Part I is here. Second question for Tarik, Jana, Tracy and Steve: What are we missing in our temple prep courses? If you haven’t looked at the Endowed From On High manual, I encourage you to do so – it is the current course. What’s your opinion? What more should we be doing?
Tracy: I keep circling back to “nuts and bolts”. The temple prep class is basically a re-warmed version of the discussion and new member lessons. I’ve glanced at the lessons and they don’t seem very different than they did 8 years ago, but I’ll give it a closer reading later.
I would like them to actually go over a What to Expect… type lesson.
Once you revive your living-endowment recommend (it’s different than the one you use forever after) you will to get your ceremonial clothing (and then explain what it is, why you cannot put it on at home, and how and why you can’t open the garments until the locker room, etc) You will walk and at the desk will be greeted by a man who will check your recommend. and so on and so on.
I was lucky enough to have two friends (Steve, one of them is you) go over specific details with me prior to going through. It helped me immensely. Matter of fact, I’m willing to write that piece.
More thoughts later.
Tarik: What’s missing is our understanding that only certain things are not to be revealed to others (they are explicitly stated several times if you get my drift) the rest should be fine to discuss. No manual will ever correctly inform candidates if we are overly sensitive to information that can be talked about openly with those seriously investigating.
Steve: I’m not sure if the missing piece is more ceremony content. I’m not ruling that out as a possibility or anything, I just don’t think that the content is the only missing element. You could completely spell out the entire ceremony and still people wouldn’t be prepared. No, I feel like the missing piece for me was around expectations and attitudes. Maybe more discussion about what makes the temple different, how to situate it as part of regular worship, something like that. I’m probably not making a lot of sense – I just think that more information is not a sufficient improvement to temple prep.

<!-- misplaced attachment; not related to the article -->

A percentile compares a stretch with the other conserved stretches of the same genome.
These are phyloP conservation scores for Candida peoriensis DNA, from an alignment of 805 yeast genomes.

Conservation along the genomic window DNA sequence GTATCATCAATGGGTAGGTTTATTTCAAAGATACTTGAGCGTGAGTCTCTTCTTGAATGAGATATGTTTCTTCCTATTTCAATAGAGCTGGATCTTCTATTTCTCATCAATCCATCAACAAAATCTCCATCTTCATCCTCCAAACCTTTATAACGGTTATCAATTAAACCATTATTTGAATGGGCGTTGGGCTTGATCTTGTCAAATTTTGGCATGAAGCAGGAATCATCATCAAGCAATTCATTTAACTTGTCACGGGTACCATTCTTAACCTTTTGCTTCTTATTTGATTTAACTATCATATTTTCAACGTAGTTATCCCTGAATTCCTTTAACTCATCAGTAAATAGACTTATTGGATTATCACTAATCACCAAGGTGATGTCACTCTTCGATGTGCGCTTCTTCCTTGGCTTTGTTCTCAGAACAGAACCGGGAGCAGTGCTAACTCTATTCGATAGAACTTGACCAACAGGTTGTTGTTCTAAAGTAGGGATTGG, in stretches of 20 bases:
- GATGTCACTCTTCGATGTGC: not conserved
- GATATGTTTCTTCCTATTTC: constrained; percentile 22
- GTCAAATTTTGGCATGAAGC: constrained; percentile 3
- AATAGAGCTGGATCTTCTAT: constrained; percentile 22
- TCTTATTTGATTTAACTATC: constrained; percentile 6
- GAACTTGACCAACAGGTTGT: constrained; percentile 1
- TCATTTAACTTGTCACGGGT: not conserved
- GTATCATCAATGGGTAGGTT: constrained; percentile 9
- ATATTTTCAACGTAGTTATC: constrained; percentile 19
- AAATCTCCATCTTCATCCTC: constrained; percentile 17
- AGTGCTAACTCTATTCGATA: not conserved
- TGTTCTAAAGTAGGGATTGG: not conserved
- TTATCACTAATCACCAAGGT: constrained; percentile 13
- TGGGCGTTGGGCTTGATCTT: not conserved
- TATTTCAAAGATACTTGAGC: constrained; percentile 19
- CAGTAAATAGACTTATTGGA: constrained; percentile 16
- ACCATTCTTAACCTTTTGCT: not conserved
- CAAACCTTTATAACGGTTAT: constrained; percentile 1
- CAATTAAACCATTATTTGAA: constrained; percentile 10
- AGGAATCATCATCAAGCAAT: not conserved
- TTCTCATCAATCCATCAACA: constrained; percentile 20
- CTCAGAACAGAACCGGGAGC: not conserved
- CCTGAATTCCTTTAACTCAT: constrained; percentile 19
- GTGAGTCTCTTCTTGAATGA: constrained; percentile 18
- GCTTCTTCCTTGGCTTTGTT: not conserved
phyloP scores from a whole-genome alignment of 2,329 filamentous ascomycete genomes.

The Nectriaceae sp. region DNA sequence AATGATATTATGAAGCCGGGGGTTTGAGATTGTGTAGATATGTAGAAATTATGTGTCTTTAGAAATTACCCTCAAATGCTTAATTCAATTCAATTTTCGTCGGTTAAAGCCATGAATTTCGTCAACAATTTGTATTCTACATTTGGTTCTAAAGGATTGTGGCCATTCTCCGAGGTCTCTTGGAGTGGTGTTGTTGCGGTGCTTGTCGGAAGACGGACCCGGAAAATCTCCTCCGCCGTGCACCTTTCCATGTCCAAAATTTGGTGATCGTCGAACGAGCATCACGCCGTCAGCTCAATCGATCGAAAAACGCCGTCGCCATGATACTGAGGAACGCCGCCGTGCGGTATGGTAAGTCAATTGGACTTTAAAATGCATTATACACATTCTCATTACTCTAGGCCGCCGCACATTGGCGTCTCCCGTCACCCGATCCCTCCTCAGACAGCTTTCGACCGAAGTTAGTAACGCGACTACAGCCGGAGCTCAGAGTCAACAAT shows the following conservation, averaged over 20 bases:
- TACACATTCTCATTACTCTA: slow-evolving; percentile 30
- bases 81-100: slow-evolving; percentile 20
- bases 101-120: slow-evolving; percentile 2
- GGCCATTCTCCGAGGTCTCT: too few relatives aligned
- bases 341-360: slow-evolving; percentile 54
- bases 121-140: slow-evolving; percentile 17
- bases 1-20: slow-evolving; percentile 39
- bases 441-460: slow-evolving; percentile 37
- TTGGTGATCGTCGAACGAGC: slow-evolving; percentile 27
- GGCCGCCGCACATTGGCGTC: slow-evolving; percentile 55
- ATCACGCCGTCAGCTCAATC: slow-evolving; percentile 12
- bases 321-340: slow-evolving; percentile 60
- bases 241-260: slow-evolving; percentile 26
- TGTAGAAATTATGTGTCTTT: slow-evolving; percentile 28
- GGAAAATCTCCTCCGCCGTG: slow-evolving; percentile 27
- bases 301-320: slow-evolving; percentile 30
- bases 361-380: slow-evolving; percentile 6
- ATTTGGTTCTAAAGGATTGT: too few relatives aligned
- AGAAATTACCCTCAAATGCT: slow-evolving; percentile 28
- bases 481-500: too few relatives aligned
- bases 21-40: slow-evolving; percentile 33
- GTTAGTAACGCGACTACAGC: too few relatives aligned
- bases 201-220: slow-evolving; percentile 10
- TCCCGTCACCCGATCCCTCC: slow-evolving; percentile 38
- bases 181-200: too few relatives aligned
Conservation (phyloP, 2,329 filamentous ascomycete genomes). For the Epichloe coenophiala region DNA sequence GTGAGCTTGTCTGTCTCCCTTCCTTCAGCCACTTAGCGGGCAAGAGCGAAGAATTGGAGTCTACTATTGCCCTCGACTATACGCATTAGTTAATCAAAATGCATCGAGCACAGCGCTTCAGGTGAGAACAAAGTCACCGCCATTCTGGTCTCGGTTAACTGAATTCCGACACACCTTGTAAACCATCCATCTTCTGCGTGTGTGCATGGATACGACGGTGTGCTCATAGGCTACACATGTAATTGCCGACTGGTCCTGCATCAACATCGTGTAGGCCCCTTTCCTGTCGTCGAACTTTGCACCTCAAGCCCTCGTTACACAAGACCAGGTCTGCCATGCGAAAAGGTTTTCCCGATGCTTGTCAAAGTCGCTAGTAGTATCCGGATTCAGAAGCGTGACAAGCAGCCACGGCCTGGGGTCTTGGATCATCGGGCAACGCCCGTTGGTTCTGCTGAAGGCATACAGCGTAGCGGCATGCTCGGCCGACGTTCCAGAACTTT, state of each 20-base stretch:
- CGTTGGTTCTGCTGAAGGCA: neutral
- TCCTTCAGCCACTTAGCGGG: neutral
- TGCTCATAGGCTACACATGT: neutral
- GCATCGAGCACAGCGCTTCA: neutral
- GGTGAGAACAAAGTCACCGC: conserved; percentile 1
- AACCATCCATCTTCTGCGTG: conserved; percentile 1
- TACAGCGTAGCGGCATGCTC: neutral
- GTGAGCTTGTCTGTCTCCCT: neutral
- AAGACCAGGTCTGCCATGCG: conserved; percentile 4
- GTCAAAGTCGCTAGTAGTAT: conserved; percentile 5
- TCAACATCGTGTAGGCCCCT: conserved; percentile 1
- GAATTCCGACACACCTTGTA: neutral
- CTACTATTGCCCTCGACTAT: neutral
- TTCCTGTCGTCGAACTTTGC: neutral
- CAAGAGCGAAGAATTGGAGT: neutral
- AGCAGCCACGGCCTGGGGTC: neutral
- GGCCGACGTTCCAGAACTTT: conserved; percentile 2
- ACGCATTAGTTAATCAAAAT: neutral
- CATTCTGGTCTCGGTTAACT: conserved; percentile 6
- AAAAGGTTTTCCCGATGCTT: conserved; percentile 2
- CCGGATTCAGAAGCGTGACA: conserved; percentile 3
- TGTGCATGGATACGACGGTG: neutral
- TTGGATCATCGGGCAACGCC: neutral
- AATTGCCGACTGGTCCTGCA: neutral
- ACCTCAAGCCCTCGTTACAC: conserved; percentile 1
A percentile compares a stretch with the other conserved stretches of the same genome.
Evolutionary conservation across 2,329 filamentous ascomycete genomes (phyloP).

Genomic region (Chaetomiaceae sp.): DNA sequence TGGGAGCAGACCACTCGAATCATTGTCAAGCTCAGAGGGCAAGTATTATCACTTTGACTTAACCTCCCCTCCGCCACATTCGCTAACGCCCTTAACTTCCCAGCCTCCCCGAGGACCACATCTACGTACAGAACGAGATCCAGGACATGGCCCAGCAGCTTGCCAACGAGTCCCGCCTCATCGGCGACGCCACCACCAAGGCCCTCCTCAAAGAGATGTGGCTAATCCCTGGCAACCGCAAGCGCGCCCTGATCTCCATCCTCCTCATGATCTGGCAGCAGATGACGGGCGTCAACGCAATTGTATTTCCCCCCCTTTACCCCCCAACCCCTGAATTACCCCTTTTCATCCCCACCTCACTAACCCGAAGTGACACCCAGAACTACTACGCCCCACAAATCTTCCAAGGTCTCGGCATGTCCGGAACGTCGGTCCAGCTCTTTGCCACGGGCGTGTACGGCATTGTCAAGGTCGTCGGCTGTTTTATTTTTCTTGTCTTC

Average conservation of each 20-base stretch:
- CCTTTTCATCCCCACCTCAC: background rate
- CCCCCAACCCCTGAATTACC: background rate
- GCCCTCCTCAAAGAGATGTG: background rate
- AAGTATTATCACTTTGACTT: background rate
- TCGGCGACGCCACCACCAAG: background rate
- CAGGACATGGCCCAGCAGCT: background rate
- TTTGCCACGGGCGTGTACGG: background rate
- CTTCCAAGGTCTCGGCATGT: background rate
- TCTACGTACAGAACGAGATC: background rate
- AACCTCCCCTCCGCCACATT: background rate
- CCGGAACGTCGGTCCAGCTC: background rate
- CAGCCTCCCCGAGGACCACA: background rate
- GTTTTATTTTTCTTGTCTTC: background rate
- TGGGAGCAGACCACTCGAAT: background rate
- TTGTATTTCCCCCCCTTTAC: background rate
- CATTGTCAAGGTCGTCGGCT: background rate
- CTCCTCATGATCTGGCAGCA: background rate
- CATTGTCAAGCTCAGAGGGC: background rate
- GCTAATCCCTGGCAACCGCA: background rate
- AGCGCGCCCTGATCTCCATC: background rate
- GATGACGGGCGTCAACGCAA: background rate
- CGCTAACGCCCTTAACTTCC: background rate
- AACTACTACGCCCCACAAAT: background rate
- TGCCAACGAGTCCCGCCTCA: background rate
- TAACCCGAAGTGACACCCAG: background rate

Tracy: “I feel like the missing piece for me was around expectations and attitudes.” Yes. This.
So many people, still, talk about the temple in breathless whispers, in awe at how wonderful and spiritual and amazing it is. You’re told it’s the holiest place on earth, and are set up to have it be the pinnacle of your religious experience. And you hear this from not just one or two people, but everywhere you turn. So when you go, and don’t experience it that way, there is tremendous emotional risk and potential alienation. I remember being bombarded with well-meaning people asking me, with bright, excited eyes, how it was. The expectation was that my spiritual mind was blown and that nothing could ever be better.
It was anything but. The high ceremony and symbolism is something we don’t even remotely prepare people for. We drop them in and say “This is the best thing ever!!1!” and then refuse to talk about it afterwards. It’s particularly alienating when you don’t have any family to talk about it with- no mom or dad to turn to, no sisters or brothers who have done the same thing and even have a frame of reference for it.
I thank God for the online communities of faithful saints willing to talk respectfully. I didn’t and don’t want people who are against the church to be where I turn- and their voices are loud. We have to do a better job of speaking out about things- respectfully, but still speaking. I probably would have ended up leaving, confused and alienated, had I not found the support of places like BCC, T&S, ZD, fMh, etc…